It happens every time. Yesterday’s workout was full of deadlifts. High volume, heavy weights, and you thought about skipping all day (even as you pulled into the gym parking lot). This morning, you felt yourself dragging out of bed a bit slower than usual, the aching and soreness in your back weighing you down and commanding a gentler pace for the day. As specialists in helping fitness athletes get out of pain and back to performance, we’re commonly asked what to do when the lower back is sore after deadlifts. Here are a few of our favorite movements to dial down the discomfort!
As a disclaimer, if you are dealing with more than just muscle soreness and think you may have an actual injury, please check out our schedule to book an assessment for faster relief individualized for your issue.
Lower Back Sore After Deadlifts? Try Segmental Cat / Cow
We’ve all seen or done the standard cat/cow exercise. On the contrary, with the segmental cat/cow variation, we’re striving to be a bit more intentional with the mobility work we are doing.
Place a resistance band over the area of greatest soreness and hold the opposite ends in your hands. Slowly tuck your tailbone under and then try to slowly, as if segment by segment, round your spine as much as possible. The key here is to try and move only one vertebra at a time. That isn’t really possible, but this focused, intentional movement will help to unlock those stiff segments.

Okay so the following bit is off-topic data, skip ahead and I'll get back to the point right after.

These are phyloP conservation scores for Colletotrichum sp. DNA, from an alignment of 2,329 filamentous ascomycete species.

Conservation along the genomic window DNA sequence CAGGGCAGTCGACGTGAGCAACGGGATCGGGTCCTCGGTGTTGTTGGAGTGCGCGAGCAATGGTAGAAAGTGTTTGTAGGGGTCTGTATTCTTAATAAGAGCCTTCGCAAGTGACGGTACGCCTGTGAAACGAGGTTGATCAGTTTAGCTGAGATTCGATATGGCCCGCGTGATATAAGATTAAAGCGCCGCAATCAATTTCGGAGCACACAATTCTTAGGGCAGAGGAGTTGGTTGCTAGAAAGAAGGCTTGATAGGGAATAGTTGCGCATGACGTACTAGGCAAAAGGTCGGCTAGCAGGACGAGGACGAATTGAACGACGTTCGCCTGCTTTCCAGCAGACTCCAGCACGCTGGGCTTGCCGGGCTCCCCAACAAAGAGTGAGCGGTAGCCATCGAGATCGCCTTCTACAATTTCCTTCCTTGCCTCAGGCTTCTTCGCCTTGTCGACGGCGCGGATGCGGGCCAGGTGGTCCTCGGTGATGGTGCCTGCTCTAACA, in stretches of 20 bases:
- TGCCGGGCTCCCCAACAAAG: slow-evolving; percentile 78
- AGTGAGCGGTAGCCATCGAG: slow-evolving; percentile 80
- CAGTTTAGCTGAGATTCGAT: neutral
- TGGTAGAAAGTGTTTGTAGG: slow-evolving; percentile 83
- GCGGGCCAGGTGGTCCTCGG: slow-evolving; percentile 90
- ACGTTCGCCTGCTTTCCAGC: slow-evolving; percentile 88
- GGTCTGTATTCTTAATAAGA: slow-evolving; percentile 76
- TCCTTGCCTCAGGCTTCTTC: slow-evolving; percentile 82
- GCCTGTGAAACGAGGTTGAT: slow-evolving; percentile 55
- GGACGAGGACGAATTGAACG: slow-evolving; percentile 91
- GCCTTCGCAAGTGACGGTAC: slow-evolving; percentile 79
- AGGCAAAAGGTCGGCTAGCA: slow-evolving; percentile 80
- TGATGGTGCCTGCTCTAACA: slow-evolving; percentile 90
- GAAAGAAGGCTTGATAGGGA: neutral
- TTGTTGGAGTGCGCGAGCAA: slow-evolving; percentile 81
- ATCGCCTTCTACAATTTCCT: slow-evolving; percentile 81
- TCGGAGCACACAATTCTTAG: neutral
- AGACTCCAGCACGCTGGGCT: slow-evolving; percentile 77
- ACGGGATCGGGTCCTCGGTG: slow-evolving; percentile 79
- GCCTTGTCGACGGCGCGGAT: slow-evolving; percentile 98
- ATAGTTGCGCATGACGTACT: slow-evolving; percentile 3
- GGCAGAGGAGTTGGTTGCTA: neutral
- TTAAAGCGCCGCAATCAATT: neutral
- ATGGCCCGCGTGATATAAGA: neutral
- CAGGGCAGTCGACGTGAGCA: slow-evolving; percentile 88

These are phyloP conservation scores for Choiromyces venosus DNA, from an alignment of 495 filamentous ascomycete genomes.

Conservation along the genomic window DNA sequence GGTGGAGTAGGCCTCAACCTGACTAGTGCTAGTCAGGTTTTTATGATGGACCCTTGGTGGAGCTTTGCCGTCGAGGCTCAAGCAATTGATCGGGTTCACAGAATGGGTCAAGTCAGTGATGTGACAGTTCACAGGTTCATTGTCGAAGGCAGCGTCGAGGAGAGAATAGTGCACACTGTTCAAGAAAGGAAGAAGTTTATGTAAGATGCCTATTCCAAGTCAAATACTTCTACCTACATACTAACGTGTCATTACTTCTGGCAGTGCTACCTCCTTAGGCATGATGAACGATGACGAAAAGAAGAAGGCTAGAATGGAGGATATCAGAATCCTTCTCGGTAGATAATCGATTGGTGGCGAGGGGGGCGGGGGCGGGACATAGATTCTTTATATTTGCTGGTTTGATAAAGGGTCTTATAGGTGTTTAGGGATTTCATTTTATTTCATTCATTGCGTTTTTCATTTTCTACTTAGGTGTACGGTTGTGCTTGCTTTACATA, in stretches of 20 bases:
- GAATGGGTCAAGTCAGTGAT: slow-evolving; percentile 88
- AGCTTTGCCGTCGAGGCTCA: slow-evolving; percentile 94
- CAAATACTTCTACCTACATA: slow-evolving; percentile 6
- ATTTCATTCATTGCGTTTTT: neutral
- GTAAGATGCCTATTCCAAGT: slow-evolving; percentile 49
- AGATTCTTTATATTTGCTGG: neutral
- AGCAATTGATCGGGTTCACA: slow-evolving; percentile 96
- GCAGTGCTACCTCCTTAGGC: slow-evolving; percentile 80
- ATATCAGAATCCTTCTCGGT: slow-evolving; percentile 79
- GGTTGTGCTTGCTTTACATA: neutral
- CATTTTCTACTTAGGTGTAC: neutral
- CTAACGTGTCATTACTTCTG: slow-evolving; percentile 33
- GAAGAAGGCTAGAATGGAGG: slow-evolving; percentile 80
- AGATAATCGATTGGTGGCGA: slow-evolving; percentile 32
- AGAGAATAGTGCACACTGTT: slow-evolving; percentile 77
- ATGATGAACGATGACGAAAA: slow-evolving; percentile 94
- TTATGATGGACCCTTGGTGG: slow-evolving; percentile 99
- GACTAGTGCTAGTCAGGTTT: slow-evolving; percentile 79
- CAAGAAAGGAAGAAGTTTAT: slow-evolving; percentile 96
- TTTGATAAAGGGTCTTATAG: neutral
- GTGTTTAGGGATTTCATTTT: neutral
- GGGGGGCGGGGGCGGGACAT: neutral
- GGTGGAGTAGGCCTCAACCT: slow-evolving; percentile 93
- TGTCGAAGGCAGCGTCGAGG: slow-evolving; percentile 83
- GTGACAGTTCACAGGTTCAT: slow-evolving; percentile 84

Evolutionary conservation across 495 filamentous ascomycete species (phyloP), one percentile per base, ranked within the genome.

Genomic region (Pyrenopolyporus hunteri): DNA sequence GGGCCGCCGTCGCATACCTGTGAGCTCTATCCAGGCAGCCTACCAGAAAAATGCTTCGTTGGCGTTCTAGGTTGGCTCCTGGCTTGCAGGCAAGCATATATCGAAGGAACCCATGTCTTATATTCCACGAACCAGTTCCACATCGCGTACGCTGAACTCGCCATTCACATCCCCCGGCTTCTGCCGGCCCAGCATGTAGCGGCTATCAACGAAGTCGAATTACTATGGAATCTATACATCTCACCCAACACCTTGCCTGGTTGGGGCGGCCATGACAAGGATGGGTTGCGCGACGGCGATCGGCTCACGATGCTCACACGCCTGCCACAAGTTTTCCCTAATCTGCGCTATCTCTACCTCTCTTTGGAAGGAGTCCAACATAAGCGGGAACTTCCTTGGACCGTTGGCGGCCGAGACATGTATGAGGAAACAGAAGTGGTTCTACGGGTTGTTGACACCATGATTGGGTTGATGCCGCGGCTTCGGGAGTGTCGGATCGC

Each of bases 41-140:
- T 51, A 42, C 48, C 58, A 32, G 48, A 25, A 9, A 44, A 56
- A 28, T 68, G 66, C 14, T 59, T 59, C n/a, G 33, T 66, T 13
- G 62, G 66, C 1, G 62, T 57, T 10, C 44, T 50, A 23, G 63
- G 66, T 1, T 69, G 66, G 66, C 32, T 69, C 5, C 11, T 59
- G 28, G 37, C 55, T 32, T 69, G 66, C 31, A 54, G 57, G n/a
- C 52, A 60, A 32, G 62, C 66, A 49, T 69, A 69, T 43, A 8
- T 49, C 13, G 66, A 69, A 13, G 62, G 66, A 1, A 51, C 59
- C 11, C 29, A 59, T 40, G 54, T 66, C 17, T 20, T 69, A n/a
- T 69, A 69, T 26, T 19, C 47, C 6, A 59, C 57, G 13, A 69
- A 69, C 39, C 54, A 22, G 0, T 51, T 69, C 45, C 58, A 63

We can’t say that these won’t have your friends laughing at the gym, but what we can say is these have helped tons of athletes we work with. These are a great option for rapid relief when athletes complain about their lower backs being sore following deadlifts.
Side-lying Lumbar Rotations
This is another great movement to gently mobilize your lower back that few athletes know about and utilize. Use your bottom hand to hold your knee down as the other hand grabs your lower rib cage and helps pull it down towards the bench. As you move into the stretch, exhale to sink deeper into the movement. Repeat on both sides.
Hip Hinging with Dowel
Finally, let’s do an unloaded deadlift by practicing our hip hinge with a dowel. This movement works on our ability to move from the hips while keeping our low back rigid, which is ideally the same position we want to maintain next time we deadlift. With lower back soreness after deadlifts, doing this unloaded movement is a great way to loosen things up and keep moving.
Be sure to also check out this article discussing improving your deadlift technique.
Assault Bike Intervals
Yes, I know that NO ONE wants to do assault bike intervals, but they are a great way to start pumping some blood into your lower back to wash away the chemical inflammation and irritation. This does a fantastic job of decreasing your lower back soreness after deadlifts.
Here’s our recommended workout:
- 5 rounds:
- 3-minute Assault Bike at 50/45 RPM
- 2-minute Assault Bike at 55/50 RPM
- 1-minute Assault Bike at 60/55 RPM
- Rest 1 minute between rounds
Dealing with more than a little muscle soreness? Schedule an appointment today to get back to feeling and performing your best as soon as possible! Our physical therapy clinics across the country specialize in helping fitness athletes get back to the barbell after tweaks!